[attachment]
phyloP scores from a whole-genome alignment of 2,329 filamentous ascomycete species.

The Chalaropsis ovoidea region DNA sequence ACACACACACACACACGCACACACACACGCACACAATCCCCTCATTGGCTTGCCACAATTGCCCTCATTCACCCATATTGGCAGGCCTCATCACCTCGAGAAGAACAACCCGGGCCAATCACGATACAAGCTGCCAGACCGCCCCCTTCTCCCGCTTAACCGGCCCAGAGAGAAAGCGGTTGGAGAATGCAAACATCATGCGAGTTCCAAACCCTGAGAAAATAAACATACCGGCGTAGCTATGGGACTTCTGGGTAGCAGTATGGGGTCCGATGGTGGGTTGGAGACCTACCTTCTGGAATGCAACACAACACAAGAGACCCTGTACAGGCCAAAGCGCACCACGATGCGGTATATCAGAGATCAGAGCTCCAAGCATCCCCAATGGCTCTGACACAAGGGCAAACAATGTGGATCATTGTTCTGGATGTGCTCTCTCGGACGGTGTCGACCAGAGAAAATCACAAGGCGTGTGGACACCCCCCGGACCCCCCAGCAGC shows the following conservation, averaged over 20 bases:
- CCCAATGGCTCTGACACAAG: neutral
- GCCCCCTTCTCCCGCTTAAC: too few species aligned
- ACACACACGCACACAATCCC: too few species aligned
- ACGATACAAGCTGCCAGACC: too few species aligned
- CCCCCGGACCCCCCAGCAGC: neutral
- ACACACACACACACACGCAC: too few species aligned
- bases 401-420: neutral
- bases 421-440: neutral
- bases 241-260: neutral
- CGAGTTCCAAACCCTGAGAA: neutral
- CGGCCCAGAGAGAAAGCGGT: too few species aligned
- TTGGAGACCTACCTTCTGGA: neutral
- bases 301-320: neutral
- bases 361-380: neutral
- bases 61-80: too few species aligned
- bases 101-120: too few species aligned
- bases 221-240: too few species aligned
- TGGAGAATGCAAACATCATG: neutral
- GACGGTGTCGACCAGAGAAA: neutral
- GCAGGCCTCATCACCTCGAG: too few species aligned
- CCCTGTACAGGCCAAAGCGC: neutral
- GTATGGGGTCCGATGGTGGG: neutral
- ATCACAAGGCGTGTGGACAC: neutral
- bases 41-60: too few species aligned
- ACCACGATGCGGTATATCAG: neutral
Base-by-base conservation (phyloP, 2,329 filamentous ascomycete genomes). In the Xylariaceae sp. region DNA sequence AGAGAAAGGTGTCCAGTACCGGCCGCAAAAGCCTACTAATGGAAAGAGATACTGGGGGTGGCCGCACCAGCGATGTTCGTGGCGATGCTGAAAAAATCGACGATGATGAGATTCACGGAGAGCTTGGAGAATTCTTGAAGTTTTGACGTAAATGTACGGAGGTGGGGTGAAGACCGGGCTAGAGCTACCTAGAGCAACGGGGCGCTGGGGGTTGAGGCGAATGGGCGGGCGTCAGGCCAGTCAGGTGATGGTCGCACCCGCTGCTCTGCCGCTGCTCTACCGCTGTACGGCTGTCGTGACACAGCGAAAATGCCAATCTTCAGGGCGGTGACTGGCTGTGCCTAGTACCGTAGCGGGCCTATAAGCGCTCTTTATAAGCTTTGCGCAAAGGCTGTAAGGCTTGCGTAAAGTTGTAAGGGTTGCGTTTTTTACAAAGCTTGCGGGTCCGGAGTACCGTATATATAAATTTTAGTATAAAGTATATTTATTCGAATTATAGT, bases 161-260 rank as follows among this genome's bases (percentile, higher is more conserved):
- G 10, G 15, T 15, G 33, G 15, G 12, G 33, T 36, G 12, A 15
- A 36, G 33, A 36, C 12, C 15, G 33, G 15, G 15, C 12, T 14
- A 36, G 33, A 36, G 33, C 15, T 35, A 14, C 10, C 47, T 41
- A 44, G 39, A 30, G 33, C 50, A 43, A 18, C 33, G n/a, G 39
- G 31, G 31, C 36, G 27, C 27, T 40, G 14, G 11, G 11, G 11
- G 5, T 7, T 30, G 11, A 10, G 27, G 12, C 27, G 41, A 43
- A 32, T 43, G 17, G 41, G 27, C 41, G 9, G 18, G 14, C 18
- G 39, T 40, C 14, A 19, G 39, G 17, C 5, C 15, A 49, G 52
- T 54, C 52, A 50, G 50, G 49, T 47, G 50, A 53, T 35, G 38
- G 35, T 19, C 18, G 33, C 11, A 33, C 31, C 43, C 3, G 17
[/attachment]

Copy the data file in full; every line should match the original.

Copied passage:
phyloP scores from a whole-genome alignment of 2,329 filamentous ascomycete species.

The Chalaropsis ovoidea region DNA sequence ACACACACACACACACGCACACACACACGCACACAATCCCCTCATTGGCTTGCCACAATTGCCCTCATTCACCCATATTGGCAGGCCTCATCACCTCGAGAAGAACAACCCGGGCCAATCACGATACAAGCTGCCAGACCGCCCCCTTCTCCCGCTTAACCGGCCCAGAGAGAAAGCGGTTGGAGAATGCAAACATCATGCGAGTTCCAAACCCTGAGAAAATAAACATACCGGCGTAGCTATGGGACTTCTGGGTAGCAGTATGGGGTCCGATGGTGGGTTGGAGACCTACCTTCTGGAATGCAACACAACACAAGAGACCCTGTACAGGCCAAAGCGCACCACGATGCGGTATATCAGAGATCAGAGCTCCAAGCATCCCCAATGGCTCTGACACAAGGGCAAACAATGTGGATCATTGTTCTGGATGTGCTCTCTCGGACGGTGTCGACCAGAGAAAATCACAAGGCGTGTGGACACCCCCCGGACCCCCCAGCAGC shows the following conservation, averaged over 20 bases:
- CCCAATGGCTCTGACACAAG: neutral
- GCCCCCTTCTCCCGCTTAAC: too few species aligned
- ACACACACGCACACAATCCC: too few species aligned
- ACGATACAAGCTGCCAGACC: too few species aligned
- CCCCCGGACCCCCCAGCAGC: neutral
- ACACACACACACACACGCAC: too few species aligned
- bases 401-420: neutral
- bases 421-440: neutral
- bases 241-260: neutral
- CGAGTTCCAAACCCTGAGAA: neutral
- CGGCCCAGAGAGAAAGCGGT: too few species aligned
- TTGGAGACCTACCTTCTGGA: neutral
- bases 301-320: neutral
- bases 361-380: neutral
- bases 61-80: too few species aligned
- bases 101-120: too few species aligned
- bases 221-240: too few species aligned
- TGGAGAATGCAAACATCATG: neutral
- GACGGTGTCGACCAGAGAAA: neutral
- GCAGGCCTCATCACCTCGAG: too few species aligned
- CCCTGTACAGGCCAAAGCGC: neutral
- GTATGGGGTCCGATGGTGGG: neutral
- ATCACAAGGCGTGTGGACAC: neutral
- bases 41-60: too few species aligned
- ACCACGATGCGGTATATCAG: neutral
Base-by-base conservation (phyloP, 2,329 filamentous ascomycete genomes). In the Xylariaceae sp. region DNA sequence AGAGAAAGGTGTCCAGTACCGGCCGCAAAAGCCTACTAATGGAAAGAGATACTGGGGGTGGCCGCACCAGCGATGTTCGTGGCGATGCTGAAAAAATCGACGATGATGAGATTCACGGAGAGCTTGGAGAATTCTTGAAGTTTTGACGTAAATGTACGGAGGTGGGGTGAAGACCGGGCTAGAGCTACCTAGAGCAACGGGGCGCTGGGGGTTGAGGCGAATGGGCGGGCGTCAGGCCAGTCAGGTGATGGTCGCACCCGCTGCTCTGCCGCTGCTCTACCGCTGTACGGCTGTCGTGACACAGCGAAAATGCCAATCTTCAGGGCGGTGACTGGCTGTGCCTAGTACCGTAGCGGGCCTATAAGCGCTCTTTATAAGCTTTGCGCAAAGGCTGTAAGGCTTGCGTAAAGTTGTAAGGGTTGCGTTTTTTACAAAGCTTGCGGGTCCGGAGTACCGTATATATAAATTTTAGTATAAAGTATATTTATTCGAATTATAGT, bases 161-260 rank as follows among this genome's bases (percentile, higher is more conserved):
- G 10, G 15, T 15, G 33, G 15, G 12, G 33, T 36, G 12, A 15
- A 36, G 33, A 36, C 12, C 15, G 33, G 15, G 15, C 12, T 14
- A 36, G 33, A 36, G 33, C 15, T 35, A 14, C 10, C 47, T 41
- A 44, G 39, A 30, G 33, C 50, A 43, A 18, C 33, G n/a, G 39
- G 31, G 31, C 36, G 27, C 27, T 40, G 14, G 11, G 11, G 11
- G 5, T 7, T 30, G 11, A 10, G 27, G 12, C 27, G 41, A 43
- A 32, T 43, G 17, G 41, G 27, C 41, G 9, G 18, G 14, C 18
- G 39, T 40, C 14, A 19, G 39, G 17, C 5, C 15, A 49, G 52
- T 54, C 52, A 50, G 50, G 49, T 47, G 50, A 53, T 35, G 38
- G 35, T 19, C 18, G 33, C 11, A 33, C 31, C 43, C 3, G 17